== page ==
I cannot reiterate this enough. Don’t do this degree if you’ve already decided what you want to do. Please, please just go straight to the degree that leads you directly into that profession. When I started Linguistics and English Language, I wanted to be a speech and language therapist. After four years of higher education, as nice as it would be to go into this profession, I just cannot bear the thought of another few years of university. If I’d had just gone straight into a degree in Speech and Language Therapy I would be basically qualified by now. The same goes for journalism. I’ve applied for a few jobs to publishing houses/magazines/web companies and a lot of them ask for a relevant degree in journalism or publishing or something similar. Unfortunately, it seems that a Linguistics and English Language degree doesn’t quite cut it.
I’ve watched some of my friends stroll out of their career-specific degrees straight into a well-paid job and, honestly, it makes me regret my degree choice a little bit.
Do study Linguistics and English Language if you want to mentally challenge yourself.
One of the greatest things about this course is that it is nothing like anything you will have ever learned. I know I’ve made all the things that are covered sound scary but once you finish this course you will be so well learned in SO many different fields. You can’t say that about many other courses and versatility is a really appealing skill to have. It takes commitment and genuine interest to get through this degree, but it is so rewarding and you’ll come out with some pretty impressive knowledge about language.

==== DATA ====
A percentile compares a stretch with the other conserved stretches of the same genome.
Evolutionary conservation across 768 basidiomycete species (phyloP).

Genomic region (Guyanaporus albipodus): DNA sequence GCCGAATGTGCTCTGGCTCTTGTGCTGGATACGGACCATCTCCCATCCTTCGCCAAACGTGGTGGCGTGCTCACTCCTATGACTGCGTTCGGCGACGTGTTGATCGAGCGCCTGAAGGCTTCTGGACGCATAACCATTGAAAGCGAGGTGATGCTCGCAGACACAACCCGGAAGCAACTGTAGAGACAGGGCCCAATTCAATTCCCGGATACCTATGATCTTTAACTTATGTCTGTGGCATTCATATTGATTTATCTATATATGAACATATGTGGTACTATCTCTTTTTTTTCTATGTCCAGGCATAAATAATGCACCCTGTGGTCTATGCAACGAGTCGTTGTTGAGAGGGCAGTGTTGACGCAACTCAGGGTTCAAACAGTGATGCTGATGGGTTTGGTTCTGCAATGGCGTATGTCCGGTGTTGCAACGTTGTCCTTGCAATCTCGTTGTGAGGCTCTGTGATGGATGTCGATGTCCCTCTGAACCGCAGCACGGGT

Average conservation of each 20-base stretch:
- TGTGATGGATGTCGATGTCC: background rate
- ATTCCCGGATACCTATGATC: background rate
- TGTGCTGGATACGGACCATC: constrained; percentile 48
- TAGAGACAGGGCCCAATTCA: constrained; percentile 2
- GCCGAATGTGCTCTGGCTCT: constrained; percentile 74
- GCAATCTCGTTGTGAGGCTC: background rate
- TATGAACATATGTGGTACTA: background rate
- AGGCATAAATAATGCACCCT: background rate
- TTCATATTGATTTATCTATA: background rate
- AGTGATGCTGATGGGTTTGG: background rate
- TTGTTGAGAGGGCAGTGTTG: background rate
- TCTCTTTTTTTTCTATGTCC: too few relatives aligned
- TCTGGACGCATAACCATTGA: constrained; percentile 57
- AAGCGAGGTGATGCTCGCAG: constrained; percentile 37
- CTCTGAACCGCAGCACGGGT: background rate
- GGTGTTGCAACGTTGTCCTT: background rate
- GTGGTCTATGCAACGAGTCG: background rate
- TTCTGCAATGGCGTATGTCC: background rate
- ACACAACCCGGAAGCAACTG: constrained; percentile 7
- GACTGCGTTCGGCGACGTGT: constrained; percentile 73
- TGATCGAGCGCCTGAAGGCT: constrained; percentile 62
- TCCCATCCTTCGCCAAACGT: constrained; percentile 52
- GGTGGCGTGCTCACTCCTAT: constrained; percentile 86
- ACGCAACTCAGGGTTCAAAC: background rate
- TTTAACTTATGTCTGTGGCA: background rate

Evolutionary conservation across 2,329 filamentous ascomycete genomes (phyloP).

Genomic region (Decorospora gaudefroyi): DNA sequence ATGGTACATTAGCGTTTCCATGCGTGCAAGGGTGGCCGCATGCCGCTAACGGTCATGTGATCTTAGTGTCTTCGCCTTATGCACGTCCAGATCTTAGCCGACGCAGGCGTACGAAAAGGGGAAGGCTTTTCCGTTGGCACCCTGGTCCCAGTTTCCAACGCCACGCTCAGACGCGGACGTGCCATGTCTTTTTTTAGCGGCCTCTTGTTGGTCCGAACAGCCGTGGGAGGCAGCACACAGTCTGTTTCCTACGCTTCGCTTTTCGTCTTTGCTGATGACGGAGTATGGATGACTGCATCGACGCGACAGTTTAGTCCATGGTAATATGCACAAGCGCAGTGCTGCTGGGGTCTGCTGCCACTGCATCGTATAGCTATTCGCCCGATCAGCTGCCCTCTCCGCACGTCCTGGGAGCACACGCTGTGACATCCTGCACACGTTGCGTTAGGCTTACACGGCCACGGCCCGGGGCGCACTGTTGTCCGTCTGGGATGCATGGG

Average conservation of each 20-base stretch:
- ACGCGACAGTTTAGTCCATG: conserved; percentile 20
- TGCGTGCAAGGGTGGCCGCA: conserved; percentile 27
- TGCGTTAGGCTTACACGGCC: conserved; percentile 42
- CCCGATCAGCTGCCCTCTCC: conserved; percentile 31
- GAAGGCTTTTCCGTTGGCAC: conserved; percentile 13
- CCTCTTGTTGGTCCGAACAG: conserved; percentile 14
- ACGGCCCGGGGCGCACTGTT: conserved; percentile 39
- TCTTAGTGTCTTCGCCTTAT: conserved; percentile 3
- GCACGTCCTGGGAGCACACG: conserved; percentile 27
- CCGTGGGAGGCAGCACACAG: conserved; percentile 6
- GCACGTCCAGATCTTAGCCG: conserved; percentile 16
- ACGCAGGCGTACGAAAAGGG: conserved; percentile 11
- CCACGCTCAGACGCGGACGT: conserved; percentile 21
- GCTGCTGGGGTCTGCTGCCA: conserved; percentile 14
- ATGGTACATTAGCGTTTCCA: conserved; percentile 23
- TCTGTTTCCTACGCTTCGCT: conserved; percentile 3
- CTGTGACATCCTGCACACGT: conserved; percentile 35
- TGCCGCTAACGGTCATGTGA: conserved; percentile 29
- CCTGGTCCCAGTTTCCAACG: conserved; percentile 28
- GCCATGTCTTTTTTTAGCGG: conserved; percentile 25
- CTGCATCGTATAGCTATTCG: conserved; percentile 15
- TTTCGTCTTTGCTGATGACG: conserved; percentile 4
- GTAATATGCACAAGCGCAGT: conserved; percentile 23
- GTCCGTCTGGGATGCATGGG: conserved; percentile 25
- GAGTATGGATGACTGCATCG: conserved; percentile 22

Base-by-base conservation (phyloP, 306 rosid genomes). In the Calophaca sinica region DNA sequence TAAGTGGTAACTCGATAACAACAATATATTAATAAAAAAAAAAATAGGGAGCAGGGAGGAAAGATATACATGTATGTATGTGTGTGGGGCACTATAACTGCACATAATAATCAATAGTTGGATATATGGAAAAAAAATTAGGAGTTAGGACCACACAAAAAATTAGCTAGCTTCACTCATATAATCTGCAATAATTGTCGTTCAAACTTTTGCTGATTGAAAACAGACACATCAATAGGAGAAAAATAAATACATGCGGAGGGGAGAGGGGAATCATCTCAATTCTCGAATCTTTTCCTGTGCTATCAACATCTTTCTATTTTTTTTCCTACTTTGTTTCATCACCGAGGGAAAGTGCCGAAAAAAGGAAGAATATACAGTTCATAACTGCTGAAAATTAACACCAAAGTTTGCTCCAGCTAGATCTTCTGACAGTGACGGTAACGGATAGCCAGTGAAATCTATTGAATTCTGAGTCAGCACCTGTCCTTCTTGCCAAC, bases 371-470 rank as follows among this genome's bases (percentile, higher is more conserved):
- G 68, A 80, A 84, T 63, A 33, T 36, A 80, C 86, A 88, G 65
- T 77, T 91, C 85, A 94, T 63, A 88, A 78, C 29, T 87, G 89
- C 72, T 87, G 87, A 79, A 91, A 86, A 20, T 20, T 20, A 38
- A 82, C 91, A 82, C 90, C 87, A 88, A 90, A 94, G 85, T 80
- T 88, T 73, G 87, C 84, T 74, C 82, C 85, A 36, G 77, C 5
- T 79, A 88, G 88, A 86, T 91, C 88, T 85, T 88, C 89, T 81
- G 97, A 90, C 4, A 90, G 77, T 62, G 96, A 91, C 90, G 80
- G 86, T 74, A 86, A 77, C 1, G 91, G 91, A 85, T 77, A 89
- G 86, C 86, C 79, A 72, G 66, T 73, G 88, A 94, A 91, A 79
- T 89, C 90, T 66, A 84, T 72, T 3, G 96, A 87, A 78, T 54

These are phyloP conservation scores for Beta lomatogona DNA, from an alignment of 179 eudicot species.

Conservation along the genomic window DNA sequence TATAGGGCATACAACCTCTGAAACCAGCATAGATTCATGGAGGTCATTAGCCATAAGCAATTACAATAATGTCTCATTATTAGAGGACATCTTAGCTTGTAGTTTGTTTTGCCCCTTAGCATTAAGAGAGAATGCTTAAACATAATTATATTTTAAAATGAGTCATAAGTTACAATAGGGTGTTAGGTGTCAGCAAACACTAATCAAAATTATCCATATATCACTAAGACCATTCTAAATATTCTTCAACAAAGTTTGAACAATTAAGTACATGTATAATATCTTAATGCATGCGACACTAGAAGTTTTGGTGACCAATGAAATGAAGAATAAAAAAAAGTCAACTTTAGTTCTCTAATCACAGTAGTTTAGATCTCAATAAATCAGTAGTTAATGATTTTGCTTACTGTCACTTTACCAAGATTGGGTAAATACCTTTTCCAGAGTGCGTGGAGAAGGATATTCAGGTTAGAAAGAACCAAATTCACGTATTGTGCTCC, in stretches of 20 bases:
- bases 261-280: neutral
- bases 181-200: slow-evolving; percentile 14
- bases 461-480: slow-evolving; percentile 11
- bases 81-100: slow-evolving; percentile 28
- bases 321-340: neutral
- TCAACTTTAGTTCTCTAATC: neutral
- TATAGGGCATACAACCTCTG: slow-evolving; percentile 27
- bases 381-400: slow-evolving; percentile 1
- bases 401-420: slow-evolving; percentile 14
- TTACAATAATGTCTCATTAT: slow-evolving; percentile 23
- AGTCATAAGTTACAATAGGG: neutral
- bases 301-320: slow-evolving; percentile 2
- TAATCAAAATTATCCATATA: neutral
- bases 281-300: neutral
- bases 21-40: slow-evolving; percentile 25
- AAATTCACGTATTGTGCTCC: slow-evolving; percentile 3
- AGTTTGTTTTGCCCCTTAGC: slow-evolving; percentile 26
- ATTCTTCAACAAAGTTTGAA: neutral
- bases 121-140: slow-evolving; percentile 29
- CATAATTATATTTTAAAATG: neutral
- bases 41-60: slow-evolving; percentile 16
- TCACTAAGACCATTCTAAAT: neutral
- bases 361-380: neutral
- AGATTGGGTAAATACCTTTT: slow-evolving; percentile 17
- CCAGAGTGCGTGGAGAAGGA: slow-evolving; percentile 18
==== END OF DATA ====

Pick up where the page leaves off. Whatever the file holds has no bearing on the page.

Do study Linguistics and English Language even if you don’t speak any other languages.
I feel like this is quite a big thing for me to put in the ‘do’ section, but I really do mean it. Throughout your degree, you will be asked how many languages you speak extremely often. Those who don’t know what Linguistics is (this is most people, by the way) presume that you speak loads and loads of different languages and those who know what Linguistics is will still presume you’re bilingual. Now, don’t get me wrong, knowing more than one language is a wonderful bonus, and well done to all who do, but it is in no way a necessity. I had a battle with my own self-confidence in my first two years of Linguistics and English Language because I honestly felt that speaking English alone wasn’t good enough to survive four years of this degree. This was entirely because I was surrounded by multilinguals. It took me a long time to realise that my lack of fluency in other languages was having absolutely NO negative effect on my degree.
So, whether you speak one, two or a hundred different languages, do NOT let this affect your decision. Linguistics is the study of language itself, in all its many forms, you are in no way expected to be fluent in anything other than the language the degree is being taught in. However, do be prepared to be asked what languages you speak at least once a week…
And finally, do study Linguistics and English Language (and basically any university degree) if you like reading… because there is a LOT of it.
This is pretty self-explanatory. If you’re the type of person that can sit down with a book and read for hours on end, regardless of the subject, then you are in an ideal position. Think about how much reading you expect to do at university, and then double it. You will have readings to do for lectures, readings to do for tutorials/seminars, reading to do for essays and readings to do for exams. And, after all this, you will be offered extra readings… Just in case you are really keen. Be prepared to read for the next few years, honestly.
See you in the next one.